Where You Can Find Them

  • Ralph Crockett Holiday Classic,’ hosted by J.R. Tucker High School (Henrico, VA); December 19 – 20, 2019
  • Above the Rim Classic,’ hosted at Arthur Ashe Jr. Athletic Center (Richmond, VA); December 21, 2019
  • Hosted 17th annual ‘Henrico Holiday Hoops Tournament’; December 26 – 28, 2019
  • 12th annual ‘VirginiaPreps Basketball Classic,’ hosted at Green Run High School (Virginia Beach, VA) ; January 11, 2020

A Word from the Head Honcho

“At the end of the day, we want to be playing our best basketball towards the end of the season, which would be mid-late February, hopefully into March. If we execute, understand what we’re trying to do and how to do it, and keep getting better each game, the results will take care of themselves. We don’t really look to win a specific achievement at the end of the season. Our typical goal is: if we’re playing our best basketball at the end of the year, things will take care of themselves and we’ll get what we’re supposed to get.”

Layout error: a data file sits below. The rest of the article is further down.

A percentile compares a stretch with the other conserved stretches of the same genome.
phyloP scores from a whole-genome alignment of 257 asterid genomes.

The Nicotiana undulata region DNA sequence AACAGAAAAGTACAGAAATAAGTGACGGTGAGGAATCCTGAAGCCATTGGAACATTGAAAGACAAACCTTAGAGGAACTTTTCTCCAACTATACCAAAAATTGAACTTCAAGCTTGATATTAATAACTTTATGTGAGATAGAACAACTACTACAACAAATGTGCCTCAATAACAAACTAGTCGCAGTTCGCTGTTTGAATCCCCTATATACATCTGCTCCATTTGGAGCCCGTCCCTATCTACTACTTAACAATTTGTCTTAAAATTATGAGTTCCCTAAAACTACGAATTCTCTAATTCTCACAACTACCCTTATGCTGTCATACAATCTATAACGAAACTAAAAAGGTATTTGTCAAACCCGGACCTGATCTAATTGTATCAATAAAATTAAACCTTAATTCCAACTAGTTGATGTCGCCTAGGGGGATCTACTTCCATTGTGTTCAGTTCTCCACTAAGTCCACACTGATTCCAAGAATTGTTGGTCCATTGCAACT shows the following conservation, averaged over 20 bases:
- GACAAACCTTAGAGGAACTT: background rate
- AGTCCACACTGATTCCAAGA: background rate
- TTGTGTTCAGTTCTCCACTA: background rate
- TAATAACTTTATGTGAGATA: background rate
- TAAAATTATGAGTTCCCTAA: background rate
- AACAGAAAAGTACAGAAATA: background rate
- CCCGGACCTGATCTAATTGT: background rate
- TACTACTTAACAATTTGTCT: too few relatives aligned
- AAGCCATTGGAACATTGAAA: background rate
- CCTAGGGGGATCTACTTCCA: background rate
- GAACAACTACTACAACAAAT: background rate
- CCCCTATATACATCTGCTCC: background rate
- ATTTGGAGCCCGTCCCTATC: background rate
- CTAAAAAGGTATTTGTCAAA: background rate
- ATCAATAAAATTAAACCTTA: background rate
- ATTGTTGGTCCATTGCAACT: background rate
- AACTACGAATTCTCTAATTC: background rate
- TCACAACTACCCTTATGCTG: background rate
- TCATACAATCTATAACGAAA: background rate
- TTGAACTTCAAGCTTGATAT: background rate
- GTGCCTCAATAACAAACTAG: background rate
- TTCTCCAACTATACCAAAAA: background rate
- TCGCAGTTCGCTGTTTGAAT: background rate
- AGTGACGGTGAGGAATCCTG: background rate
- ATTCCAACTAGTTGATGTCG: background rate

• Head coach Vance Harmon (17th season)

Outlook

It’s uncertain how their bench depth will result but Henrico’s senior returners and possible newcomers are very, very good. Ested’s a proven stud, Langley stands out on both sides of the ball, and Wallace III and Wingfield can play as significant pieces after standing out for their other respective teams last year. The team’s game plan of making other opponents uncomfortable needs to persist into this year and greater perimeter shooting could make them a bigger threat too. In terms of being able to keep up with them or neutralize their speed, I don’t see many teams winning in those areas for a full 32 minutes. Acknowledging that leads to me saying I won’t be surprised to see Henrico pull off a feat similar to their past years of making deep runs in the state tournament. It’s still early and I don’t want to get too far ahead of myself, but I nonetheless like what I’m seeing.

Pack up your weapons, the Warriors will be waiting in the trenches…